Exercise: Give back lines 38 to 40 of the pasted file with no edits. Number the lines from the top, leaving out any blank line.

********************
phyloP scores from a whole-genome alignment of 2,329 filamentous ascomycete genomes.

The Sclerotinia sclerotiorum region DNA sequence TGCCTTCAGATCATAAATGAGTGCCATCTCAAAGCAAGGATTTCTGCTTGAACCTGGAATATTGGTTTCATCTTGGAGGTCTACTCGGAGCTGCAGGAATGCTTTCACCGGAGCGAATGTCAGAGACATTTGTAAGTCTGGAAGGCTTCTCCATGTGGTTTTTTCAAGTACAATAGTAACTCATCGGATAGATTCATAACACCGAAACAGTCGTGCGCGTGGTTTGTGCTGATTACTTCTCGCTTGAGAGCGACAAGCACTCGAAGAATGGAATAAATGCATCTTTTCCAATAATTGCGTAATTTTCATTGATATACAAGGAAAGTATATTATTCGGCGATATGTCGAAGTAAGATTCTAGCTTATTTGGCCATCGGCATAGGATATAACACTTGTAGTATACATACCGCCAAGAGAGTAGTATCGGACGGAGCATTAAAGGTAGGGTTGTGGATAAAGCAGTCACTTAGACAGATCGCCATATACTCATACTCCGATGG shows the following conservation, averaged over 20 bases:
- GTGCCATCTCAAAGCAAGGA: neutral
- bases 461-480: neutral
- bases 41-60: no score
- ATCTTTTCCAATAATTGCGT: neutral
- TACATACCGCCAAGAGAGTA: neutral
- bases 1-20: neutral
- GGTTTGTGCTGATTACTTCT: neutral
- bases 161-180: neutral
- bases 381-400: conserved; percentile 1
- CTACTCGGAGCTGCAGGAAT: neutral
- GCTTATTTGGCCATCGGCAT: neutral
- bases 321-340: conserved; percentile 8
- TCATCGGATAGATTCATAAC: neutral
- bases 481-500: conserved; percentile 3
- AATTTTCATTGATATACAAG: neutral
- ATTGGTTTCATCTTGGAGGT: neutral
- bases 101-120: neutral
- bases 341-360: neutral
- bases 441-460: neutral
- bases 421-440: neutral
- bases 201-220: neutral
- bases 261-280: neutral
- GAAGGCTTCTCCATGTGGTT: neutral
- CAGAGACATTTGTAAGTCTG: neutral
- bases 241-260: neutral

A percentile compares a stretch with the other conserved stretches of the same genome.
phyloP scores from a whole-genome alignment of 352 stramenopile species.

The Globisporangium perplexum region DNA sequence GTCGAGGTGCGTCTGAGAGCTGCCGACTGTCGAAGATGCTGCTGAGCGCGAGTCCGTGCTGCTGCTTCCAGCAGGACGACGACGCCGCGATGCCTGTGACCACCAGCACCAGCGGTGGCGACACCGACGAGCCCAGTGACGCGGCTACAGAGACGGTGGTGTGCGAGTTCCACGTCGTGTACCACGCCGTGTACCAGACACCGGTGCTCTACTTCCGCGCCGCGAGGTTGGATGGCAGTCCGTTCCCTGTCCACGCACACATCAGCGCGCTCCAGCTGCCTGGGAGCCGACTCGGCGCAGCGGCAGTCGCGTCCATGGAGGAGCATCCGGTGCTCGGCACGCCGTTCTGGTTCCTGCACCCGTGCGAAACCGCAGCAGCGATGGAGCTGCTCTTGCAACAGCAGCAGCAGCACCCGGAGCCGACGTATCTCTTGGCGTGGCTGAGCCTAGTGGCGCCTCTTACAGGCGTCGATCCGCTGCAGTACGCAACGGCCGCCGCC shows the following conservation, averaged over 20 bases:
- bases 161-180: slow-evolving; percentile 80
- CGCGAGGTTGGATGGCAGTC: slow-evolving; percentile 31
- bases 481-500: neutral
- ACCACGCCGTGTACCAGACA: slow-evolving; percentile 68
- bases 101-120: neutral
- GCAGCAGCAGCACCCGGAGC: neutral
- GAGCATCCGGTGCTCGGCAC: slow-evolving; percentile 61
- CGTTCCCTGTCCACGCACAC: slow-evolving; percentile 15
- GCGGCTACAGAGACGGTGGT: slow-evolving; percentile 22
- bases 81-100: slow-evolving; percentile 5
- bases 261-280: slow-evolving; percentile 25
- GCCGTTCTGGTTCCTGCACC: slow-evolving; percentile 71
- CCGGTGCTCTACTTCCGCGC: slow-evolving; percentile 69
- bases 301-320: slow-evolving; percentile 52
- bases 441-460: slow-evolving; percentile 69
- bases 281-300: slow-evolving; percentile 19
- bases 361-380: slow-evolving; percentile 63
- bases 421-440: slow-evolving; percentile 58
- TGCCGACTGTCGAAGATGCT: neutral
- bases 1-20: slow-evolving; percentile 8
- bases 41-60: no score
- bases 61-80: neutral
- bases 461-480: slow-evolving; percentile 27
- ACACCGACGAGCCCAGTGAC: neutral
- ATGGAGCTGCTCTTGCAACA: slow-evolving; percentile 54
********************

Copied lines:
- CGTTCCCTGTCCACGCACAC: slow-evolving; percentile 15
- GCGGCTACAGAGACGGTGGT: slow-evolving; percentile 22
- bases 81-100: slow-evolving; percentile 5